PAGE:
My first offering from brilliant(the source of all of today’s puzzles – note also that all can be solved without even using pen and paper, never mind mechanical assistance – I did) is an exercise in visualization:
PHOTOGRAPHS 2: MUNTJAC
This muntjac was nibbling the grass on the playing field of the Lynn Academy, and I was taking pictures through a screen of plants:
PUZZLE 2: CLEAR ICE
PHOTOGRAPHS 3: SQUIRREL
I got two shots of this squirrel, one om the ground, and one as it swarmed up a tree trunk:
PUZZLE 3: POLYOMINO
Another exercise in visualization (my own success with this one enabled me to celebrate what I call my brilliant.org Pi Day – 314 successive days on which I had solved at least one of their problems!):
PHOTOGRAPHS 4: SMALLER BIRDS
PUZZLE 4: CONVERGENCE
PHOTOGRAPHS 5: BUTTERFLIES
PUZZLE 5: CUBE
My own method for solving this one once again involved visualization, although other methods were also used.
In view of some of the moans that appeared on brilliant in relation to this problem please note the crucial words “by rotating” in the question – they are absolutely key.
PHOTOGRAPHS 6: THE REST
While I have been completing this post Durham have succeeded in making Kent bat again, though it is still massive odds against that game even making it onto the third of the scheduled four days.
A brief account of my session at Musical Keys yesterday.
Yesterday was a Musical Keys session, and Oliver who runs Musical Keys put in an appearance. Also, some of our stuff was recorded – we will hear it in a fortnight’s time.
THE JOURNEY TO THE SCOUT HUT
Immediatedly after a light lunch of salami and salad I set off on my journey (I was starting early because I needed to check in on my aunt’s house en route and also intended to take advantage of heading towards that part of the world to visit Gaywood Library). After the few minutes it took to make sure all was OK at my aunt’s house I headed for the parkland and thence the footpath between the two academies, before a diversion to Gaywood Library and a walk along the bank of the Gaywood River to finish. Here are some pictures covering the period between leaving my flat and exiting the parkland at Tennyson Road:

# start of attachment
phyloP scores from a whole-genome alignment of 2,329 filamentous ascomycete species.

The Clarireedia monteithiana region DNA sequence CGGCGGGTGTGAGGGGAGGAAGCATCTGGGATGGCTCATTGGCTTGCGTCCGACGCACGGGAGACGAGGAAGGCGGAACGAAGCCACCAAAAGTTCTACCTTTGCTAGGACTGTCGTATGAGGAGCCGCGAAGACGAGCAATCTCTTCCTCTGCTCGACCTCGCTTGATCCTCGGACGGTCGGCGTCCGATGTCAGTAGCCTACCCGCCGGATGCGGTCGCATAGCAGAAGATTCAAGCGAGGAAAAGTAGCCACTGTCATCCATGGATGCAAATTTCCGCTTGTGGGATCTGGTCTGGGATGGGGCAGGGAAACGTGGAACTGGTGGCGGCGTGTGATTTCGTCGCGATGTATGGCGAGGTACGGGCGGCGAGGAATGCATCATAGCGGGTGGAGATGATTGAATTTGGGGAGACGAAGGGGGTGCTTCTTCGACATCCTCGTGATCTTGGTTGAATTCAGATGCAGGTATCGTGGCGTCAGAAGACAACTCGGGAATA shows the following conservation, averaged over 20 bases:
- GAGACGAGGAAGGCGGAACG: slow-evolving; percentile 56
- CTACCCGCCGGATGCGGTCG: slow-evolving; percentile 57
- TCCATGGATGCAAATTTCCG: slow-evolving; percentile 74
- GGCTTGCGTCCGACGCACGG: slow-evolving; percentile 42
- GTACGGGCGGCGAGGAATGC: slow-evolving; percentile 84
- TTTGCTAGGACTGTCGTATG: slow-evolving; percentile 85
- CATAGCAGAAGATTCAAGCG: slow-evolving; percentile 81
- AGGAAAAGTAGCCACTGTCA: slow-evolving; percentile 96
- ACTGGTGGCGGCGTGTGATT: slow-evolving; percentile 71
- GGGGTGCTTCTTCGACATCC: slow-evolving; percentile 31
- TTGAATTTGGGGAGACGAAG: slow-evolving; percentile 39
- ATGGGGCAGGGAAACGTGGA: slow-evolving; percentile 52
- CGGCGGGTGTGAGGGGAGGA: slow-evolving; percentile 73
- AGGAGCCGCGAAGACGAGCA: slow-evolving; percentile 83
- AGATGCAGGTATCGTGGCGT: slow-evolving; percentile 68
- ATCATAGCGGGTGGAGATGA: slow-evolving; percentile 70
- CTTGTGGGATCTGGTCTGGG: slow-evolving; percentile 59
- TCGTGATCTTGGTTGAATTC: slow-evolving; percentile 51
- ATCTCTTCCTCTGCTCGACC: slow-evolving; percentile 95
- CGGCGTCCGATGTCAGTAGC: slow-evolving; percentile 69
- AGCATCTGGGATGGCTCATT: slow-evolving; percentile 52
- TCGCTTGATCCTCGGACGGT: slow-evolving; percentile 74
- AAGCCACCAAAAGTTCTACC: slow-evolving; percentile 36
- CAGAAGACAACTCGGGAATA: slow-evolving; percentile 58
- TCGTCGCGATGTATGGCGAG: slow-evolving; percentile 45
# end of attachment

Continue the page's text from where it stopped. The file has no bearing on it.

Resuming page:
The cricket season is underway in most parts of the country, but Yorkshire and Essex have had no play on any of the first three days of their match due to a sodden outfield. Norfolk has not been battered as much as the north, but this picture from The Walks shows the problem – saturated soil means that there is nowhere for water to go.
The second part of the walk to the Scout Hut provided a few photos as well:
Once it was time for the session to begin I did not take long to decide what I was going to do…
After I had been recorded I spent what was left of the session creating musical words (e.g playing the notes F, A, C and E for face or, C, A, F and E for cafe). For the bit was a recording I used a double pattern – each four note chord I used comprised two pairs of notes separated by two, and with an octave between each pair.
The entirety of my homeward journey took place not only in daylight but under a bright sun (yes, we sometimes forget about it, especially during long winters like the one we are just emerging from, but even here in Blighty we do get to see the sun). I only added one solitary picture to my collection during this journey – a pair of drakes swimming in formation in the Gaywood River…